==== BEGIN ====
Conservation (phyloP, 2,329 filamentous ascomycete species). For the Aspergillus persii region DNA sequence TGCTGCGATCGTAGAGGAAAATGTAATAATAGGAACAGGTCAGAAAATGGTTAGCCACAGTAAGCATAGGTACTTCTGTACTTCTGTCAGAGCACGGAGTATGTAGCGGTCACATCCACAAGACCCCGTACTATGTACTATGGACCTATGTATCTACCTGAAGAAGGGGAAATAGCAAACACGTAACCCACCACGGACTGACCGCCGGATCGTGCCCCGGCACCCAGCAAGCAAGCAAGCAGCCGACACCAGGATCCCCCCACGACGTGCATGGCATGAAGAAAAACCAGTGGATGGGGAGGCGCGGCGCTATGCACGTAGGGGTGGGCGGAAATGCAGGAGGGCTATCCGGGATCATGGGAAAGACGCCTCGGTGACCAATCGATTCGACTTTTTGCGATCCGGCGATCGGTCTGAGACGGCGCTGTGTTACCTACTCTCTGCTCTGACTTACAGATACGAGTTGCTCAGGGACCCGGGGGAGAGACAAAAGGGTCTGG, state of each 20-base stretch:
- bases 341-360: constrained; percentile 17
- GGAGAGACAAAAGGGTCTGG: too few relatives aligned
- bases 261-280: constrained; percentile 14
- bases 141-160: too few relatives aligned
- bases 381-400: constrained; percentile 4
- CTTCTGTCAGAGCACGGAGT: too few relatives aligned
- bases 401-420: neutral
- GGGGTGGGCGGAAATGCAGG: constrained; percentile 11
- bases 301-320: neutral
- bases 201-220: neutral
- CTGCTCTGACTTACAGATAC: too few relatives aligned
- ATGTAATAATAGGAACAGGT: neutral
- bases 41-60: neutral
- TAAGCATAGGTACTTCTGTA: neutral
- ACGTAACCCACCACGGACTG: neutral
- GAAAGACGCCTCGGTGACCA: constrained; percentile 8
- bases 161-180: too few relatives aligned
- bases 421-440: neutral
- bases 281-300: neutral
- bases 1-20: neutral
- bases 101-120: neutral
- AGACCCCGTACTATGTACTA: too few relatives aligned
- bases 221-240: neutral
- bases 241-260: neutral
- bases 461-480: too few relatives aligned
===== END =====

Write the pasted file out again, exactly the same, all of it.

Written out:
Conservation (phyloP, 2,329 filamentous ascomycete species). For the Aspergillus persii region DNA sequence TGCTGCGATCGTAGAGGAAAATGTAATAATAGGAACAGGTCAGAAAATGGTTAGCCACAGTAAGCATAGGTACTTCTGTACTTCTGTCAGAGCACGGAGTATGTAGCGGTCACATCCACAAGACCCCGTACTATGTACTATGGACCTATGTATCTACCTGAAGAAGGGGAAATAGCAAACACGTAACCCACCACGGACTGACCGCCGGATCGTGCCCCGGCACCCAGCAAGCAAGCAAGCAGCCGACACCAGGATCCCCCCACGACGTGCATGGCATGAAGAAAAACCAGTGGATGGGGAGGCGCGGCGCTATGCACGTAGGGGTGGGCGGAAATGCAGGAGGGCTATCCGGGATCATGGGAAAGACGCCTCGGTGACCAATCGATTCGACTTTTTGCGATCCGGCGATCGGTCTGAGACGGCGCTGTGTTACCTACTCTCTGCTCTGACTTACAGATACGAGTTGCTCAGGGACCCGGGGGAGAGACAAAAGGGTCTGG, state of each 20-base stretch:
- bases 341-360: constrained; percentile 17
- GGAGAGACAAAAGGGTCTGG: too few relatives aligned
- bases 261-280: constrained; percentile 14
- bases 141-160: too few relatives aligned
- bases 381-400: constrained; percentile 4
- CTTCTGTCAGAGCACGGAGT: too few relatives aligned
- bases 401-420: neutral
- GGGGTGGGCGGAAATGCAGG: constrained; percentile 11
- bases 301-320: neutral
- bases 201-220: neutral
- CTGCTCTGACTTACAGATAC: too few relatives aligned
- ATGTAATAATAGGAACAGGT: neutral
- bases 41-60: neutral
- TAAGCATAGGTACTTCTGTA: neutral
- ACGTAACCCACCACGGACTG: neutral
- GAAAGACGCCTCGGTGACCA: constrained; percentile 8
- bases 161-180: too few relatives aligned
- bases 421-440: neutral
- bases 281-300: neutral
- bases 1-20: neutral
- bases 101-120: neutral
- AGACCCCGTACTATGTACTA: too few relatives aligned
- bases 221-240: neutral
- bases 241-260: neutral
- bases 461-480: too few relatives aligned